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Posted 19th October, 2011 by Jocelyn Gronow

For many years Pat had been employed by a large public body, working at a small local site.  She was conscientious, enjoyed her work and felt valued by her line-manager.

During reorganisation, she was moved to a large open plan office at the main site. Her role and the tasks to be undertaken remained the same but Pat felt unable to work effectively in this new environment. There was continuous background noise she found it impossible to cut out; telephones and mobiles ringing and pinging; people talking to colleagues, sometimes calling across the office; people talking on the telephone;  scraping of chairs; closing of doors. Additionally, the bright light made it difficult for her to see a clear image of text, both on the screen and on paper.

Pat made errors, fell behind with her work and found the whole situation extremely stressful, which only exacerbated the problem. A once happy, experienced and competent worker, she became anxious and miserable and was unable to cope. Prior to reorganisation, her attendance record had been excellent. Now, she was having time off work; the stressful situation was affecting her health. Her new line-manager was unhappy with her performance. Pressure was applied, more stress was created and the situation worsened.

For some months, Pat had been attending her local college to improve her literacy and numeracy skills. There, she was assessed as dyslexic and with appropriate support she gained Level 2 qualifications in both subjects. Pat showed her Dyslexia Assessment Report and Recommendations to her line manager, together with her new qualifications. She hoped that this would improve their relationship and that recommended reasonable adjustments would be made, to enable her to work efficiently, but there was a complete lack of understanding.

Sadly, the situation was not resolved satisfactorily. The case went to tribunal. The tribunal found that the employers were at fault and awarded Pat compensation. After months of ill health, she left her job; a sad end to a formerly happy and successful career.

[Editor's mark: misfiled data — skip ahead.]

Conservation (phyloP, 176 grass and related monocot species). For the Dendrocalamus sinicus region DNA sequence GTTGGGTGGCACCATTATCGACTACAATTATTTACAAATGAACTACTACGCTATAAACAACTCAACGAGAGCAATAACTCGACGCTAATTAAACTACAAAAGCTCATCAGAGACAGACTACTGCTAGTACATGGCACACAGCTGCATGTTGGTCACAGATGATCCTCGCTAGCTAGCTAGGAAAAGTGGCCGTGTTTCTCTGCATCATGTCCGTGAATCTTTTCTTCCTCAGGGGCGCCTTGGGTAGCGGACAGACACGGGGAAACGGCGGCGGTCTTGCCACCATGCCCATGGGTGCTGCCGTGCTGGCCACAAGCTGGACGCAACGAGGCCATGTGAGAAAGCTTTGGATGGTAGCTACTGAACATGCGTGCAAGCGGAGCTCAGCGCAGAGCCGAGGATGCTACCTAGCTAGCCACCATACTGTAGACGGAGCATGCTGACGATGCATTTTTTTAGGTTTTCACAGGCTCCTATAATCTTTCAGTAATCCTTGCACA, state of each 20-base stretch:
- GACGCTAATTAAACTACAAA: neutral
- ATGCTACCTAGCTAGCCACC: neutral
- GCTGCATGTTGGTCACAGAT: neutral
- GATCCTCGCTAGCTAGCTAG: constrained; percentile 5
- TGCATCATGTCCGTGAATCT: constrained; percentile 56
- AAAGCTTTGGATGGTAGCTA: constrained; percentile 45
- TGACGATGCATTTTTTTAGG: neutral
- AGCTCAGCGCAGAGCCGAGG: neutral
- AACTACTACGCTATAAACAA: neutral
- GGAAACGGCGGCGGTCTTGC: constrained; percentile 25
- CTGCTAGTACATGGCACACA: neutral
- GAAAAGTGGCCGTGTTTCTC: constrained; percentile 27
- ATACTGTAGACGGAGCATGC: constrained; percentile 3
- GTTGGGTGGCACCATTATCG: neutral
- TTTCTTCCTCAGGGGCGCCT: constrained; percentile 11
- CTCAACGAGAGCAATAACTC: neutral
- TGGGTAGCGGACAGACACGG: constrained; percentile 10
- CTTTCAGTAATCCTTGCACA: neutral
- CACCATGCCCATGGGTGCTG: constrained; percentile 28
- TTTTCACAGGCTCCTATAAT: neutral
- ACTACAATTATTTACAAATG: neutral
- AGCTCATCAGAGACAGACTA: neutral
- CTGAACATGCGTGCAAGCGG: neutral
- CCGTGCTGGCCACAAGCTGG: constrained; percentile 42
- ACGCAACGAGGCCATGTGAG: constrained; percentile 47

In contrast:

Jill, a chartered surveyor, worked for a small organisation. A conscientious student, she had achieved both at school and university. She recognised that she needed to work harder than most of her contemporaries but was happy to do so. At work, she was struggling with day to day office tasks; taking telephone messages, writing reports and business letters, particularly with interruptions and time pressures.

A family member had recently been diagnosed as dyslexic. Jill recognised some of the identified traits in herself and sought assessment. When she too was assessed as dyslexic, it answered a number of questions; why she could solve quite complex technical problems but often found it difficult to put her ideas in writing; why she could remember faces and places but had difficulty with names, telephone numbers and messages.

Jill was referred to Access to Work and provided with a range of assistive technology; a screen reader enabled her to tint the computer screen to aid reading and concentration. It also helped her to proof read and edit letters and reports. Mind mapping software was the perfect way to use her visual skills to plan written tasks. She was now able to produce coherent written work efficiently, reducing the long hours she had been working and the stress which had been building.